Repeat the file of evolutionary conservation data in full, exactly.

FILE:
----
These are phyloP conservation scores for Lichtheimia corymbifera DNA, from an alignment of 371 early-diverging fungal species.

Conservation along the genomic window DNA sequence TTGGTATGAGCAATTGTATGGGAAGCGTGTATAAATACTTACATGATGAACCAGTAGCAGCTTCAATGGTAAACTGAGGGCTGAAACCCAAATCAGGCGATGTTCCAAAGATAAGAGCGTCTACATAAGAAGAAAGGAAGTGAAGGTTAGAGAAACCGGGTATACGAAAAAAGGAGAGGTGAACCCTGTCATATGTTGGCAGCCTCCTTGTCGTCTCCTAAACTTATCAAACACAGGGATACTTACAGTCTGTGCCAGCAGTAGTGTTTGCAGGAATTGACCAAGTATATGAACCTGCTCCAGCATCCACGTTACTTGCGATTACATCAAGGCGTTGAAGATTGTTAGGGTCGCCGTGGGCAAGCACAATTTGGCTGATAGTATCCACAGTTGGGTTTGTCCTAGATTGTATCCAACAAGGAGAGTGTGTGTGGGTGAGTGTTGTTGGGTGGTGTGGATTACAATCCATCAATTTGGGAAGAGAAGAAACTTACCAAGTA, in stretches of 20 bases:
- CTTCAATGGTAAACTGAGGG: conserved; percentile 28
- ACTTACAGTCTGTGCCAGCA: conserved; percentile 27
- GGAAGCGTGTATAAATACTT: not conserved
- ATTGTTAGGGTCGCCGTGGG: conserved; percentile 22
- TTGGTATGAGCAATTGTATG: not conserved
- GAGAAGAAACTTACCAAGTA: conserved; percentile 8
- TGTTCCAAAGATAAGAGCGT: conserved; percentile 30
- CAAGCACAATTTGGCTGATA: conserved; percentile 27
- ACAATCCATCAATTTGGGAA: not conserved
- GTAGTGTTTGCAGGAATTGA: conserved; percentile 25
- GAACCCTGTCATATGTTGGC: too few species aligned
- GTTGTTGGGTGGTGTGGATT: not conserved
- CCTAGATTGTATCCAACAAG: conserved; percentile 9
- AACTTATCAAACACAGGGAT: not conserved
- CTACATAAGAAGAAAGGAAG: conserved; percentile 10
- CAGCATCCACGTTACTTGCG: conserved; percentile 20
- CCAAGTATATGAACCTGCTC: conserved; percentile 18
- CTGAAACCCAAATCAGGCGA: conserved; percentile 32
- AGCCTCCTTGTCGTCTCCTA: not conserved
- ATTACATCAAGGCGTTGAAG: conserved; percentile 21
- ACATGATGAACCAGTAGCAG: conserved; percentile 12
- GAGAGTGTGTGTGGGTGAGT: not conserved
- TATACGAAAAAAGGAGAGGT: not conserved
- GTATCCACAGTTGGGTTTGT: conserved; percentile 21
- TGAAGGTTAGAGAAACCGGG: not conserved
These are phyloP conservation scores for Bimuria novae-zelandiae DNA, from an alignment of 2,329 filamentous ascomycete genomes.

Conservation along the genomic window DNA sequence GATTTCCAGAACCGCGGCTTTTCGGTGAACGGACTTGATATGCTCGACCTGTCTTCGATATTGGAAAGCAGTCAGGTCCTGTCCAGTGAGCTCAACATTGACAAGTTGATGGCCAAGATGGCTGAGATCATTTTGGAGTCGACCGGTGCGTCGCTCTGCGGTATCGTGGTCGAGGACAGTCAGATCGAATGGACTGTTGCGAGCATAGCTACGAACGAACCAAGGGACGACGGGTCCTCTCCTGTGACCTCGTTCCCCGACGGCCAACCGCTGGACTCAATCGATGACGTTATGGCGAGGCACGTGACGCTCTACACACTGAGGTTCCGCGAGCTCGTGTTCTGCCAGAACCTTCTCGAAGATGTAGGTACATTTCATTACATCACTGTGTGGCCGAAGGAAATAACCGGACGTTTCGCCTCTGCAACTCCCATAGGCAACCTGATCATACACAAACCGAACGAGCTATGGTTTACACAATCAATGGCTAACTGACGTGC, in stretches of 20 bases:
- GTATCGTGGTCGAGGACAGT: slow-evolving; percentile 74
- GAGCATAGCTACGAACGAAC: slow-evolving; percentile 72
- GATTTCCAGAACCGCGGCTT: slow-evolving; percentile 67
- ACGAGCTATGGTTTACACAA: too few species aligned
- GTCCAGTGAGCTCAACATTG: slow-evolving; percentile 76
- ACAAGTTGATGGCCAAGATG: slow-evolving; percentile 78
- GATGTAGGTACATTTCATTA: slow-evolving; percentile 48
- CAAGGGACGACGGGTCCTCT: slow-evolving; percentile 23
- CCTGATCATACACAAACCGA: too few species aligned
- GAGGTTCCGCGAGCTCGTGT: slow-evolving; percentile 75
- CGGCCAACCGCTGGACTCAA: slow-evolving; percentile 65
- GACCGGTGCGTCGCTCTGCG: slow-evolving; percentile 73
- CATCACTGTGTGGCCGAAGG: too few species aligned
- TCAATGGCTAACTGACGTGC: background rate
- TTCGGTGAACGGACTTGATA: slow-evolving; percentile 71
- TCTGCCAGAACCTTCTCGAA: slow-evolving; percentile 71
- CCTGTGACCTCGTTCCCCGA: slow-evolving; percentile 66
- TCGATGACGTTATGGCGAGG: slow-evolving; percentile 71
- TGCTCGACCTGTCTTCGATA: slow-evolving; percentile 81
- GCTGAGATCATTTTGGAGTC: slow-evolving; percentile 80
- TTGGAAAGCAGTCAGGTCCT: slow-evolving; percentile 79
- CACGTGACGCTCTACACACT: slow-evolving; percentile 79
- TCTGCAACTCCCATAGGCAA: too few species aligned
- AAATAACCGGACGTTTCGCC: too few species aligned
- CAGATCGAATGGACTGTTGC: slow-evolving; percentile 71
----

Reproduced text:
These are phyloP conservation scores for Lichtheimia corymbifera DNA, from an alignment of 371 early-diverging fungal species.

Conservation along the genomic window DNA sequence TTGGTATGAGCAATTGTATGGGAAGCGTGTATAAATACTTACATGATGAACCAGTAGCAGCTTCAATGGTAAACTGAGGGCTGAAACCCAAATCAGGCGATGTTCCAAAGATAAGAGCGTCTACATAAGAAGAAAGGAAGTGAAGGTTAGAGAAACCGGGTATACGAAAAAAGGAGAGGTGAACCCTGTCATATGTTGGCAGCCTCCTTGTCGTCTCCTAAACTTATCAAACACAGGGATACTTACAGTCTGTGCCAGCAGTAGTGTTTGCAGGAATTGACCAAGTATATGAACCTGCTCCAGCATCCACGTTACTTGCGATTACATCAAGGCGTTGAAGATTGTTAGGGTCGCCGTGGGCAAGCACAATTTGGCTGATAGTATCCACAGTTGGGTTTGTCCTAGATTGTATCCAACAAGGAGAGTGTGTGTGGGTGAGTGTTGTTGGGTGGTGTGGATTACAATCCATCAATTTGGGAAGAGAAGAAACTTACCAAGTA, in stretches of 20 bases:
- CTTCAATGGTAAACTGAGGG: conserved; percentile 28
- ACTTACAGTCTGTGCCAGCA: conserved; percentile 27
- GGAAGCGTGTATAAATACTT: not conserved
- ATTGTTAGGGTCGCCGTGGG: conserved; percentile 22
- TTGGTATGAGCAATTGTATG: not conserved
- GAGAAGAAACTTACCAAGTA: conserved; percentile 8
- TGTTCCAAAGATAAGAGCGT: conserved; percentile 30
- CAAGCACAATTTGGCTGATA: conserved; percentile 27
- ACAATCCATCAATTTGGGAA: not conserved
- GTAGTGTTTGCAGGAATTGA: conserved; percentile 25
- GAACCCTGTCATATGTTGGC: too few species aligned
- GTTGTTGGGTGGTGTGGATT: not conserved
- CCTAGATTGTATCCAACAAG: conserved; percentile 9
- AACTTATCAAACACAGGGAT: not conserved
- CTACATAAGAAGAAAGGAAG: conserved; percentile 10
- CAGCATCCACGTTACTTGCG: conserved; percentile 20
- CCAAGTATATGAACCTGCTC: conserved; percentile 18
- CTGAAACCCAAATCAGGCGA: conserved; percentile 32
- AGCCTCCTTGTCGTCTCCTA: not conserved
- ATTACATCAAGGCGTTGAAG: conserved; percentile 21
- ACATGATGAACCAGTAGCAG: conserved; percentile 12
- GAGAGTGTGTGTGGGTGAGT: not conserved
- TATACGAAAAAAGGAGAGGT: not conserved
- GTATCCACAGTTGGGTTTGT: conserved; percentile 21
- TGAAGGTTAGAGAAACCGGG: not conserved
These are phyloP conservation scores for Bimuria novae-zelandiae DNA, from an alignment of 2,329 filamentous ascomycete genomes.

Conservation along the genomic window DNA sequence GATTTCCAGAACCGCGGCTTTTCGGTGAACGGACTTGATATGCTCGACCTGTCTTCGATATTGGAAAGCAGTCAGGTCCTGTCCAGTGAGCTCAACATTGACAAGTTGATGGCCAAGATGGCTGAGATCATTTTGGAGTCGACCGGTGCGTCGCTCTGCGGTATCGTGGTCGAGGACAGTCAGATCGAATGGACTGTTGCGAGCATAGCTACGAACGAACCAAGGGACGACGGGTCCTCTCCTGTGACCTCGTTCCCCGACGGCCAACCGCTGGACTCAATCGATGACGTTATGGCGAGGCACGTGACGCTCTACACACTGAGGTTCCGCGAGCTCGTGTTCTGCCAGAACCTTCTCGAAGATGTAGGTACATTTCATTACATCACTGTGTGGCCGAAGGAAATAACCGGACGTTTCGCCTCTGCAACTCCCATAGGCAACCTGATCATACACAAACCGAACGAGCTATGGTTTACACAATCAATGGCTAACTGACGTGC, in stretches of 20 bases:
- GTATCGTGGTCGAGGACAGT: slow-evolving; percentile 74
- GAGCATAGCTACGAACGAAC: slow-evolving; percentile 72
- GATTTCCAGAACCGCGGCTT: slow-evolving; percentile 67
- ACGAGCTATGGTTTACACAA: too few species aligned
- GTCCAGTGAGCTCAACATTG: slow-evolving; percentile 76
- ACAAGTTGATGGCCAAGATG: slow-evolving; percentile 78
- GATGTAGGTACATTTCATTA: slow-evolving; percentile 48
- CAAGGGACGACGGGTCCTCT: slow-evolving; percentile 23
- CCTGATCATACACAAACCGA: too few species aligned
- GAGGTTCCGCGAGCTCGTGT: slow-evolving; percentile 75
- CGGCCAACCGCTGGACTCAA: slow-evolving; percentile 65
- GACCGGTGCGTCGCTCTGCG: slow-evolving; percentile 73
- CATCACTGTGTGGCCGAAGG: too few species aligned
- TCAATGGCTAACTGACGTGC: background rate
- TTCGGTGAACGGACTTGATA: slow-evolving; percentile 71
- TCTGCCAGAACCTTCTCGAA: slow-evolving; percentile 71
- CCTGTGACCTCGTTCCCCGA: slow-evolving; percentile 66
- TCGATGACGTTATGGCGAGG: slow-evolving; percentile 71
- TGCTCGACCTGTCTTCGATA: slow-evolving; percentile 81
- GCTGAGATCATTTTGGAGTC: slow-evolving; percentile 80
- TTGGAAAGCAGTCAGGTCCT: slow-evolving; percentile 79
- CACGTGACGCTCTACACACT: slow-evolving; percentile 79
- TCTGCAACTCCCATAGGCAA: too few species aligned
- AAATAACCGGACGTTTCGCC: too few species aligned
- CAGATCGAATGGACTGTTGC: slow-evolving; percentile 71